Based on their findings on the collective behavior of birds such as pigeons, his team of Hungarian researchers created 10 self-organizing drones that follow rules of collective motion. "We came to the conclusion that one of the best ways to understand how animals move together is to build robots - flying robots", said Vicsek.
Equipped with GPS trackers and radios that allow them to navigate in formation, the quadcopters were tested in open-field environment for maximum authenticity. Instead of a central control, the drones use a flocking algorithm when their flying path becomes jammed, and wait for their turn while hovering in place.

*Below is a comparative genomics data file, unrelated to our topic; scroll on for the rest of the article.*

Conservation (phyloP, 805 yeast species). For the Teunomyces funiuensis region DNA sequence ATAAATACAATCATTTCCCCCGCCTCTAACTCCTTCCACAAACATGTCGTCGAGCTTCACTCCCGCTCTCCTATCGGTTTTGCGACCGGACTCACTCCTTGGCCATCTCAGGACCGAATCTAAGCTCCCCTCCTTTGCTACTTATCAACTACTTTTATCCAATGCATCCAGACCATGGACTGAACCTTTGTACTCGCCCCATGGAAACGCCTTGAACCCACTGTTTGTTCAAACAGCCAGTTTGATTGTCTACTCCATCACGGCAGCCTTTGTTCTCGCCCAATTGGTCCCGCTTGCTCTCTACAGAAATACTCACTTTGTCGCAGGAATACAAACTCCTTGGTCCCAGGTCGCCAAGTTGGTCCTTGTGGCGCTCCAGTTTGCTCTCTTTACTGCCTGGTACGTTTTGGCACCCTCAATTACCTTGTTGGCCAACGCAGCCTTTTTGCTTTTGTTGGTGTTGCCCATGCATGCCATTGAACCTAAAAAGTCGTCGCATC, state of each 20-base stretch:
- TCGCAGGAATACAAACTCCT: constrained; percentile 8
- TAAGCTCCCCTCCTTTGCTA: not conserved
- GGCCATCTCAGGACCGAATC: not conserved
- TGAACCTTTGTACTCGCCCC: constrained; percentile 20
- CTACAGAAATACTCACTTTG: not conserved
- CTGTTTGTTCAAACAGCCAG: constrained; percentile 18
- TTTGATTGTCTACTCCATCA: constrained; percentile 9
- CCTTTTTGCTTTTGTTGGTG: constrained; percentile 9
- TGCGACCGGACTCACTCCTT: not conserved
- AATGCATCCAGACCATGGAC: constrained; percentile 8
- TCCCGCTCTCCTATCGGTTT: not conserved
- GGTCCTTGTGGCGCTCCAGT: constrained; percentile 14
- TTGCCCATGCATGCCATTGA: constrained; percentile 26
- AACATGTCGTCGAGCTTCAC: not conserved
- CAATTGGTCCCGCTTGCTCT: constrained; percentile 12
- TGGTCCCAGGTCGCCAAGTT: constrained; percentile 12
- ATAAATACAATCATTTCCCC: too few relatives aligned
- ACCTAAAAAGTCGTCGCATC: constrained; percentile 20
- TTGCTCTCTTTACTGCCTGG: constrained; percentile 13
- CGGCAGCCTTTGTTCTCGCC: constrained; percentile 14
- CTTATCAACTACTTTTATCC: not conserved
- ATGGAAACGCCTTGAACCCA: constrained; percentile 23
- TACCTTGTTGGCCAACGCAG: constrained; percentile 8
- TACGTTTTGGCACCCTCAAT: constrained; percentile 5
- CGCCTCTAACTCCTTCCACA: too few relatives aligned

Watch the video to see them in action: